INDIA and China have once again agreed to resolve their border stand-off in Ladakh as prolonging the existing situation “was not in the interest of either side.” A statement issued on Wednesday by the government following a meeting between Foreign Minister S Jaishankar and his Chinese counterpart Wang Yi said that the conflict along the LAC in Ladakh between the two countries “was visibly impacting the relationship in a negative manner.”
The foreign ministers met in Tajikistan on the sidelines of the Shanghai Cooperation Organisation, an eight-nation regional grouping that primarily focuses on security and defence issues. Later, in a tweet, Jaishankar said he discussed “outstanding issues” with Wang and highlighted that “unilateral change of status quo is not acceptable.”
Jaishankar has also called for “full restoration and maintenance of peace and tranquillity in border areas” as essential for development of Indian and Chinese ties. The foreign ministers have now agreed on “convening an early meeting of the Senior Military Commanders.”
This is a welcome development after an over yearlong stand-off that brought the armies of the two countries eyeball to eyeball. At times it appeared that the neighbours were on the verge of going to war. One such occasion was on June 15 last year when twenty Indian soldiers lost their lives in a bloody skirmish. There were other uneasy times as well when the two countries brought tanks to the border. But only the restraint and the dialogue could resolve the impasse. It was this dialogue that led to disengagement along Pangong Tso lake.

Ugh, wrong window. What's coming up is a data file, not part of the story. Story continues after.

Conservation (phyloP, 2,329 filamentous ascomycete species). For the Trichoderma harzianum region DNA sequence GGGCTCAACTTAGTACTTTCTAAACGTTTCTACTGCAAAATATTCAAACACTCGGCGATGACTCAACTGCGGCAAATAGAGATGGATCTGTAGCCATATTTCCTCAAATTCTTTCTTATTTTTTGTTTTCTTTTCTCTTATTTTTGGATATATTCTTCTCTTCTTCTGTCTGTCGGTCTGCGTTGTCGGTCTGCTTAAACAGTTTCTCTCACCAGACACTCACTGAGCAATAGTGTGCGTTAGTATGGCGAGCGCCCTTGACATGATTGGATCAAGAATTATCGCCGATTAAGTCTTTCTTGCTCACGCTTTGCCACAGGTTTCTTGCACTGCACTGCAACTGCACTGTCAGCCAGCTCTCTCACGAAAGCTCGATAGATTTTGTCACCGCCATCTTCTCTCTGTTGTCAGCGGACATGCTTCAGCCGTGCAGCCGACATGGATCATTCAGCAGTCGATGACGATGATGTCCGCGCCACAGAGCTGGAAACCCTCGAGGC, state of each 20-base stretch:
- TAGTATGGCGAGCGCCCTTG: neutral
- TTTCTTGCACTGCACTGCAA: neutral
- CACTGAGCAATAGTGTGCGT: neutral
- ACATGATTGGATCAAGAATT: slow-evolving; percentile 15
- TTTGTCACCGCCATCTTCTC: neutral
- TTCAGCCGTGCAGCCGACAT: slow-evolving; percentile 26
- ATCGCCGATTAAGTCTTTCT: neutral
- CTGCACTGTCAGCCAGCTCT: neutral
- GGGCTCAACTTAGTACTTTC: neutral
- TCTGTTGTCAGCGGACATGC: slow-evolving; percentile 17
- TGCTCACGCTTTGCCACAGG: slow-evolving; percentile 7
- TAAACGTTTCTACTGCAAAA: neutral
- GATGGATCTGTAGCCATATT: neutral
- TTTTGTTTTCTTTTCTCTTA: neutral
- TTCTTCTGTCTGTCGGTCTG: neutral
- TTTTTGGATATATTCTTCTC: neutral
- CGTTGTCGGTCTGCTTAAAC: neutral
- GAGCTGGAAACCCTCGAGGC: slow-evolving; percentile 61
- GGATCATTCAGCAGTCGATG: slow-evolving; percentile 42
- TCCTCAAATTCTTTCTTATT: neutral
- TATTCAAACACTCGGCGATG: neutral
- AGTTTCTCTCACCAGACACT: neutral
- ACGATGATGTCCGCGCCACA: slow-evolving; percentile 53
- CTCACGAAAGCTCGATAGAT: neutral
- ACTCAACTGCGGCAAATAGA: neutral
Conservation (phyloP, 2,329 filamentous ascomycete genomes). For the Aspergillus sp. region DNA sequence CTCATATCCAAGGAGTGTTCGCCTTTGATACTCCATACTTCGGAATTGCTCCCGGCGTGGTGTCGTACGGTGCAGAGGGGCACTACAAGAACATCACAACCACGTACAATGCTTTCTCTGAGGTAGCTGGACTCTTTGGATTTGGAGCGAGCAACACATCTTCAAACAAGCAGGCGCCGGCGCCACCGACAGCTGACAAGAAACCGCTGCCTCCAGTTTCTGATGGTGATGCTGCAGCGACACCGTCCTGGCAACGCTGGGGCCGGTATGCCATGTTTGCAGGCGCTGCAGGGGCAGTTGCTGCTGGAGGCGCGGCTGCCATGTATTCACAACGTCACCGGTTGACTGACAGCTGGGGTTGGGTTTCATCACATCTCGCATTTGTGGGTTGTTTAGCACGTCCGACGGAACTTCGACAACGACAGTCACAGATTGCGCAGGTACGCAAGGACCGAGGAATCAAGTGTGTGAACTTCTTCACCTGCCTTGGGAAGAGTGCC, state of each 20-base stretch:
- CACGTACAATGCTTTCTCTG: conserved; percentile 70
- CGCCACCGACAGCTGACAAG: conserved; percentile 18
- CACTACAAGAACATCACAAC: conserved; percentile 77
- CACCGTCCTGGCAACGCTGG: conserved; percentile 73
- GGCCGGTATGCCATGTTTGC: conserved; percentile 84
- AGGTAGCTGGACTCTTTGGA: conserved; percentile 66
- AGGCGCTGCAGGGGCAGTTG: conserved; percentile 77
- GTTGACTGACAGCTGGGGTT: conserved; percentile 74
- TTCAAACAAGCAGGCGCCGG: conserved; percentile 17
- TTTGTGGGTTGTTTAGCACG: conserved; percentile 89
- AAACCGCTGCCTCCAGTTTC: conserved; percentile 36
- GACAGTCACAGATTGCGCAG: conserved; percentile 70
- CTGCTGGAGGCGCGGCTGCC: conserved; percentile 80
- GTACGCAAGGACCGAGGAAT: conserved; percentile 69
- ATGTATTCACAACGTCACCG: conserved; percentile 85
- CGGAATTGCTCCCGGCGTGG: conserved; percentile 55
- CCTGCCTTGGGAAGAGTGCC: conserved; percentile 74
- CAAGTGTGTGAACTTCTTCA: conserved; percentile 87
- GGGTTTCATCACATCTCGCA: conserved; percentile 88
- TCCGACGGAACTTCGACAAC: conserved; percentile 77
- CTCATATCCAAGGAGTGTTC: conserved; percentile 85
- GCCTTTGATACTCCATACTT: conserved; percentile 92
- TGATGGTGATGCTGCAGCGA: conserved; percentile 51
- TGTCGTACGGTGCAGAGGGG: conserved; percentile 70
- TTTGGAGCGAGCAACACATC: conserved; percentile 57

There are, however, three other major friction points which would need to be sorted out now. There has so far been no progress in the dialogue over the restoration of status quo ante in these areas. But there is hope that like Pangong Tso, the two countries would find a diplomatic solution to all the friction points along the Line of Actual Control, sooner than later.
The problem in the negotiations so far has been that China has been loathe to go back to the status quo ante and has asked for mutual withdrawal. The incursions in the first place have been staged by China and the communist giant is not ready to vacate it unless India also withdraws from a portion of the border on its side of the LAC. But New Delhi can hardly afford to do it, not least because it considers the area its own. Doing so will be politically costly for the BJP government at the centre which is already facing severe flak for vacating Kailash ranges as part of its Pangong Tso agreement. But through sustained negotiations they certainly can find a way out. For a peaceful neighborhood it’s important that India and China reach a modus-vivendi
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